Vignettes and quotidian activities of rural life form the narrative blocks of the film. What was your visual approach to the film?
As I mentioned earlier, my primary intention was to observe life in general in the village, trying my best not to be intrusive at any point. I thought that there had to be a delicate gentleness in the visual approach, filled with an empathetic gaze. Being an outsider, and that too not from their caste, I was also aware of the fact that at no point I wanted the gaze to turn "sympathetic" and "downward." That would defeat the whole purpose of me wanting to make this film in the first place. When I was discussing the visual language of the film with my cinematographer, Sejal, these were the first things I mentioned to her. We discussed a lot before shooting about how to have a unified visual language in the film and were quite sure of the fact that we wanted to be as close to our characters as possible while shooting them in some of the scenes. We were also leaning more towards using the tripod in most of the places instead of hand-held shots (all of our shots in the film eventually ended up being shots on the tripod). Our lensing choices were also driven by these ideas. But some things did change during the shoot, and in non-fiction, a filmmaker has to allow that. Otherwise, it runs the risk of being too constructed. Whatever felt organic and natural at that moment, we were trying to move ahead with that gut. No matter how many discussions you have about the visual language of a documentary, if one cannot capture the moment with honesty and care, none of it will reflect. So, a lot of the credit goes to my cinematographer, Sejal, and what she brought to the visual approach. Her inherent instinct for framing people in that space added massively to what each shot ended up evoking. And the rapport I share with her made the process a lot easier, as many times she could feel what I wanted in the frame and how I wanted it without me even having to say it.
You have not listed the name of any individual featured throughout the documentary. Was it a conscious decision?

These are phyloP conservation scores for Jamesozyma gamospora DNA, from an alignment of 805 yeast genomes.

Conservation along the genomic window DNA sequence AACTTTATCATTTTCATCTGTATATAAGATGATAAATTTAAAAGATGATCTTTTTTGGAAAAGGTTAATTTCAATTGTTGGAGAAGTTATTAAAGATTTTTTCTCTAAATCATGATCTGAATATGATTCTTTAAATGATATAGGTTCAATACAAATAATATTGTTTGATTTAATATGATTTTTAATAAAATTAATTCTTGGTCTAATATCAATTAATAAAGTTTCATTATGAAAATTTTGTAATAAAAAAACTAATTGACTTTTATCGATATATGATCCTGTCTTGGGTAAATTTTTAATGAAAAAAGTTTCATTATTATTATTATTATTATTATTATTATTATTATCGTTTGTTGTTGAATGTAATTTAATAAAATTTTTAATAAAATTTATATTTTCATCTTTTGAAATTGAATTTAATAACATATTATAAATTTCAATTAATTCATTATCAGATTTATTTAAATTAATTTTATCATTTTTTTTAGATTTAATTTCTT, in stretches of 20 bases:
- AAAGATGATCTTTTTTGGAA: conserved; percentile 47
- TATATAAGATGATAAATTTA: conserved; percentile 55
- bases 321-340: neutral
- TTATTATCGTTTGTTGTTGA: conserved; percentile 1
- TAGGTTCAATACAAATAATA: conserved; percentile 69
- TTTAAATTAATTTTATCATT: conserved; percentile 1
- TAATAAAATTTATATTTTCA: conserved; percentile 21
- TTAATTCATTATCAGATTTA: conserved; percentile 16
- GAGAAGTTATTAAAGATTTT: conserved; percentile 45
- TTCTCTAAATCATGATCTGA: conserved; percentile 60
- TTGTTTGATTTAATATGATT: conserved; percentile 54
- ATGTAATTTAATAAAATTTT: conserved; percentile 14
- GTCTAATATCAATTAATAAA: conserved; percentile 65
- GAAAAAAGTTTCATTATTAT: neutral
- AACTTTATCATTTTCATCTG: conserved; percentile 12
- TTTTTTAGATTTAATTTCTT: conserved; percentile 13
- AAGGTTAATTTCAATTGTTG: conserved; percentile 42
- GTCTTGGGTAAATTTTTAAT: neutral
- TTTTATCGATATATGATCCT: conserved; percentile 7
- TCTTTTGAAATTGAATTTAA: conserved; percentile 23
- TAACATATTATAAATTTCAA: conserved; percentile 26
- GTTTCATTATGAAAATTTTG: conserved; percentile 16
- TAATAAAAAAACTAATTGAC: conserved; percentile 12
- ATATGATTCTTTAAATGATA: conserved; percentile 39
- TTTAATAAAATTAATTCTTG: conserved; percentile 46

You may say that it was sort of a conscious decision. I was very sure from the beginning that the film I was trying to make was about the community at large and not individuals. Even though there is one character (Jeetendra Bhalekar) in the film we spend most of the time with, I didn’t want it to become about him. I realised that in a 20-minute documentary (that was the maximum limit for the students for this particular project), I needed to have a sort of central character as a device to tap into the things I wanted to explore. But my idea was to open up the film to the larger community from an individual perspective. Using the sense of "self", I wanted to move towards the idea of the "collective". Had the film been longer, there would definitely have been more characters I would have loved to engage intimately with. But naming the list of individuals might have underlined the sense of "individual," which I didn’t want in the film. It would have taken away from the collective dreams, desires, aspirations, and struggles of the community I wanted to focus on.
How much did the process of editing help shape the documentary?
From my limited experience, I can say for sure that documentaries are very much shaped up at the editing table. Of course, it depends on the kind of film one is making, but editing does play a significant role in the making of non-fiction films, and ours was no exception. The initial idea I had for the film and eventually what we ended up making did not coincide completely. My initial idea was to focus more on the similarities and dissimilarities in the approaches to life of two different generations in the community. There was another primary younger character we shot a lot with to tap into the outlook of the younger people from the Adivasi village. But in the edit table, it wasn’t fitting well and seemed very disjointed. Also, due to the limitations of the duration we had for the project, I restricted the way I approached the film. During the edit, a lot of things had to be left out that I otherwise would have loved to include. Those portions would have added more layers and helped the film have more depth in general. Moreover, my editor, Somprakash, and I realised during the process that a lot of the things we initially thought weren’t working and hence took decisions to serve the film in the best way possible. There were also important inputs from Sneha (the sound designer of the film) regarding the structure before it went to the sound design process. I also had to loosen up on the initial edit structure I had in mind in order to make the film more coherent and pointed.
As the documentary nears an end, a character from the adivasi community informs us that the present generation is better off than their ancestors because they are more educated, which prevents them from being cheated and exploited. But in reality, will the dominance of the upper caste over the adivasis ever face resistance?